UPDATE: Former Mesa, Arizona, police officer Philip Brailsford was found not guilty of murder and manslaughter on December 8, 2017, in the shooting of 26-year-old Daniel Shaver, of Texas, who was killed at a motel in January 2016. Body camera footage of the shooting has been released. You can watch the video and read about the latest updates in the case here. You can read the original report below:
A former Mesa, Arizona, police officer has been charged with second-degree murder in the January 2016 shooting death of an unarmed man.
Shaver was fatally shot on January 18 at about 9 p.m. at the La Quinta Inn. Officers had been called to the hotel after a report that a man was pointing a gun out of a window. Two pellet guns were found in Shaver’s room, and police said they were related to his pest control job. Shaver had been drinking with a woman and a man on the night of the shooting, police said.
Prosecutors have said Shaver tried to comply and didn’t do anything wrong.
Brailsford, who had previously been accused of using inappropriate force during an arrest just weeks before the shooting, was fired by the Mesa Police Department after he was charged. He made his first court appearance on March 15 and pleaded not guilty. He was released without bail.
Here’s what you need to know:
1. Shaver Begged ‘Please Don’t Shoot Me’ Before He Was Killed, a Witness Says
Daniel Shaver begged for his life before he was shot by Philip Brailsford, according to reports released by Mesa Police on March 29.
Shaver said “please don’t shoot me,” and “please don’t shoot,” a witness and a transcription of police footage reveals.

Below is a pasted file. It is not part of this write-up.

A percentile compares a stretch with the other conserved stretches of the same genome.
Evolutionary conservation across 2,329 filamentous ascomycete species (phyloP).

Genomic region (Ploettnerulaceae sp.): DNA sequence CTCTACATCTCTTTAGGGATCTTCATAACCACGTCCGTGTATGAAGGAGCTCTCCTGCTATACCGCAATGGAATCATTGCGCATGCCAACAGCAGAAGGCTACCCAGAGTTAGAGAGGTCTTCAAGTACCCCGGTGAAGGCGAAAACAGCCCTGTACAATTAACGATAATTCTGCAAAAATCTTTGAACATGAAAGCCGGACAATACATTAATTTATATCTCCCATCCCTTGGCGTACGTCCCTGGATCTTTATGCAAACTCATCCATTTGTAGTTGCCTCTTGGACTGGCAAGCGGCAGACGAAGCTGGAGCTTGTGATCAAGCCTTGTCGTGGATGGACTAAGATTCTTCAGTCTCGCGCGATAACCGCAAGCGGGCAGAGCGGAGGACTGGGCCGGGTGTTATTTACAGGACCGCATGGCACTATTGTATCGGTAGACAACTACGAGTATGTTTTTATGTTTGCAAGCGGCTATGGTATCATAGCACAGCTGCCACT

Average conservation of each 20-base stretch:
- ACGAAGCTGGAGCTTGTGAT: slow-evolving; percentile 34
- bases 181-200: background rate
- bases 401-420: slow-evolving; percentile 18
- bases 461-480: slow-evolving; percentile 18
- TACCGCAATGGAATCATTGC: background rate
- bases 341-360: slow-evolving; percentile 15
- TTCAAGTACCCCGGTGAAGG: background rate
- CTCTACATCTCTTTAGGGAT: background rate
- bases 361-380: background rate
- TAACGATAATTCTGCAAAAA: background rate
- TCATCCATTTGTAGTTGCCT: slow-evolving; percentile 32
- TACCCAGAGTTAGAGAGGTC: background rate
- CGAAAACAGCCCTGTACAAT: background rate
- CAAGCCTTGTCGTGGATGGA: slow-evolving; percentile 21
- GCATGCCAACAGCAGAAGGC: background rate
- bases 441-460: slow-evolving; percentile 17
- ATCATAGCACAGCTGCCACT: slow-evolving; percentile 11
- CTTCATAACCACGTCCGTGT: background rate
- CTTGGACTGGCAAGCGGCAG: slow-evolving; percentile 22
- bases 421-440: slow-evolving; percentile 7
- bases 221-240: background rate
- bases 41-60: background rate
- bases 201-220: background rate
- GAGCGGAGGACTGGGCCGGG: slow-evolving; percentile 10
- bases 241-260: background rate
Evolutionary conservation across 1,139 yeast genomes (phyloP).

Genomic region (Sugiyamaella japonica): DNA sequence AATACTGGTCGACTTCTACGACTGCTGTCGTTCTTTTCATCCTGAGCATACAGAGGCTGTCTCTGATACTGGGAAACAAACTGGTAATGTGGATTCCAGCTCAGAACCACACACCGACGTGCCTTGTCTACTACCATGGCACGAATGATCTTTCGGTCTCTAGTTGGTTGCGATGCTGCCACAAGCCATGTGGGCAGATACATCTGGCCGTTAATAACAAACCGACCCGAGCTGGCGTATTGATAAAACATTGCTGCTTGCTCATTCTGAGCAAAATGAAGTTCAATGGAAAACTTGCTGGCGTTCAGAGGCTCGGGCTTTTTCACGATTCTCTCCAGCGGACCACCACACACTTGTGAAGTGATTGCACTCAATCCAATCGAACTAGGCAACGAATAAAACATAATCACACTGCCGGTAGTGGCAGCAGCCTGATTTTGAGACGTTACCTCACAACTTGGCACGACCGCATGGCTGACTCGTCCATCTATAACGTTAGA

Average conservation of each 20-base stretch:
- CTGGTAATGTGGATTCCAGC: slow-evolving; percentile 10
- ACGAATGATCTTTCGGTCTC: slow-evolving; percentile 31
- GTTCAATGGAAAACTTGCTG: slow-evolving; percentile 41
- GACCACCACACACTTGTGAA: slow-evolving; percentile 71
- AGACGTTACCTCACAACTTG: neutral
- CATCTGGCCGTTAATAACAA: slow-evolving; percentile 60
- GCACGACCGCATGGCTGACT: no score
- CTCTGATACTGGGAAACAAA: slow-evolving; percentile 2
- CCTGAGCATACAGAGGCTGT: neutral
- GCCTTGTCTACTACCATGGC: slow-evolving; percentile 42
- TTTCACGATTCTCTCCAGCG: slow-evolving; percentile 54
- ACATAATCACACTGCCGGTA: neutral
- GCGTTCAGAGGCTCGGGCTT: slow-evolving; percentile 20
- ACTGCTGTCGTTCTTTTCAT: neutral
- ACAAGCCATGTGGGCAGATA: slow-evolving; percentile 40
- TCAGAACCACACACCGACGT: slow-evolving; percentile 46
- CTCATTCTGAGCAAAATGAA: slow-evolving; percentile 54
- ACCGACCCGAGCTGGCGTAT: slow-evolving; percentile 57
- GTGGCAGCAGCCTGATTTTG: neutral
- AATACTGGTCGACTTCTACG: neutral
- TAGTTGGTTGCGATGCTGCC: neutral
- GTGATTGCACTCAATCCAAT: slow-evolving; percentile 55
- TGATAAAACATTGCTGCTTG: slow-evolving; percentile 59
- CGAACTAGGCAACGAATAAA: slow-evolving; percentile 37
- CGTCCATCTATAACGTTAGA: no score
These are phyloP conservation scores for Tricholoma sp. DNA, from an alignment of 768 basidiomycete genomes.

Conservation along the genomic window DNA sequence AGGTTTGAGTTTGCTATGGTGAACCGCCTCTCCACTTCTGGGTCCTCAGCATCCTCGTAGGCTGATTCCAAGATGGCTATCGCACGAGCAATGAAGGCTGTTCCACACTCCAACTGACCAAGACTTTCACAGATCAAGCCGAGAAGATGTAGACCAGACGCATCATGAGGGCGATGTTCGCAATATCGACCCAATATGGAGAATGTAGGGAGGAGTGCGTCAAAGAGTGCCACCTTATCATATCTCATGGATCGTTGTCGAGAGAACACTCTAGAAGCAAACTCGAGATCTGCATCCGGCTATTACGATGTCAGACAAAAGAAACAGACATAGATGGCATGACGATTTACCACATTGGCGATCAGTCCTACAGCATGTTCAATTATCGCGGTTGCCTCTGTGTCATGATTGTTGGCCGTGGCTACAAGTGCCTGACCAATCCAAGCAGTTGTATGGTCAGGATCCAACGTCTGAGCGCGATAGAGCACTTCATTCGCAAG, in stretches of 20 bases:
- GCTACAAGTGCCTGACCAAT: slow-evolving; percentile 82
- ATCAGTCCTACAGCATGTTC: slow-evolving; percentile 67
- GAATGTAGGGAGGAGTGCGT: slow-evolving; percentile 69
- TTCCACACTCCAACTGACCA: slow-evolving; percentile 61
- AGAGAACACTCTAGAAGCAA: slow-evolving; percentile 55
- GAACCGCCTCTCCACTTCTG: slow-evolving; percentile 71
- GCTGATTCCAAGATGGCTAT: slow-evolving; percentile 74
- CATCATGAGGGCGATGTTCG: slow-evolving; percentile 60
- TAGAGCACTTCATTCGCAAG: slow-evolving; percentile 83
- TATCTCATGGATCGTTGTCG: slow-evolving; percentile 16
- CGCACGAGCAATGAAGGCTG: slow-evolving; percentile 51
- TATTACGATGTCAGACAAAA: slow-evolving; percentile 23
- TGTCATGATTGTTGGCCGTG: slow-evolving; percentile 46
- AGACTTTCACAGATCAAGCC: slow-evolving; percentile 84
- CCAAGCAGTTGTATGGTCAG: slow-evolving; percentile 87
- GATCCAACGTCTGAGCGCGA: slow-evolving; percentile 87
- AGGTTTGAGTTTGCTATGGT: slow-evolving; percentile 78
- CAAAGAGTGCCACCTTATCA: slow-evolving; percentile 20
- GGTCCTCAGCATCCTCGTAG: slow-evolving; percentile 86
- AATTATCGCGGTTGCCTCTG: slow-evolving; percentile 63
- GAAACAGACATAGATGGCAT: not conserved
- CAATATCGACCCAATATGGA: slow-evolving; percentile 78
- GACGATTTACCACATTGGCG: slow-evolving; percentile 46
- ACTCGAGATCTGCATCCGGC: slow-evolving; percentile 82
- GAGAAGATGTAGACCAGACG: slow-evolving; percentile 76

Brailsford and other officers had instructed Shaver to crawl toward them with his hands in the air, according to police reports. They said he reached behind his back he would be shot. Brailsford said he opened fire after Shaver reached toward his waistline, possibly to pull up his shorts, according to police reports.
Brailsford told investigators he thought Shaver was trying to get a better firing position and when he reached backwards, the officer fired.
“So that’s when I assessed the threat. I fired my weapon, uh, five times,” Brailsford told investigators.
Police previously said Shaver was cooperative, but may have been confused by the officer’s directions because he had been drinking.
The supplemental report released by police can be read below or by clicking here:
You can read the rest of the documents police have released from the case below or by clicking here:
They have also released the 911 calls from the shooting, which can be heard below:
In the 911 calls, a hotel employee told dispatchers “we’ve got some scared people,” but no one was injured.
“A couple of the guests – I’m an employee – they’ve come to me and they’ve told me that somebody is pointing a rifle outside of one of the windows in our building,” the hotel staffer said.
The staffer then tells police they believe it is room 502, where Shaver was staying.
A woman and a man who were staying at the hotel told police they met Shaver in the hallway and went to his room to take shots of alcohol. While in the room, he took out a pellet gun and said it was his job to kill birds that get inside Walmart stores.
The woman told police Shaver and the other man were pointing the rifle outside the hotel window before police arrived, and she told them to stop because they were drunk.
Read more about Daniel Shaver at the link below:
2. Brailsford Was One of the Department’s First Officers to Wear a Body Camera – But the Footage From the Shooting Hasn’t Been Released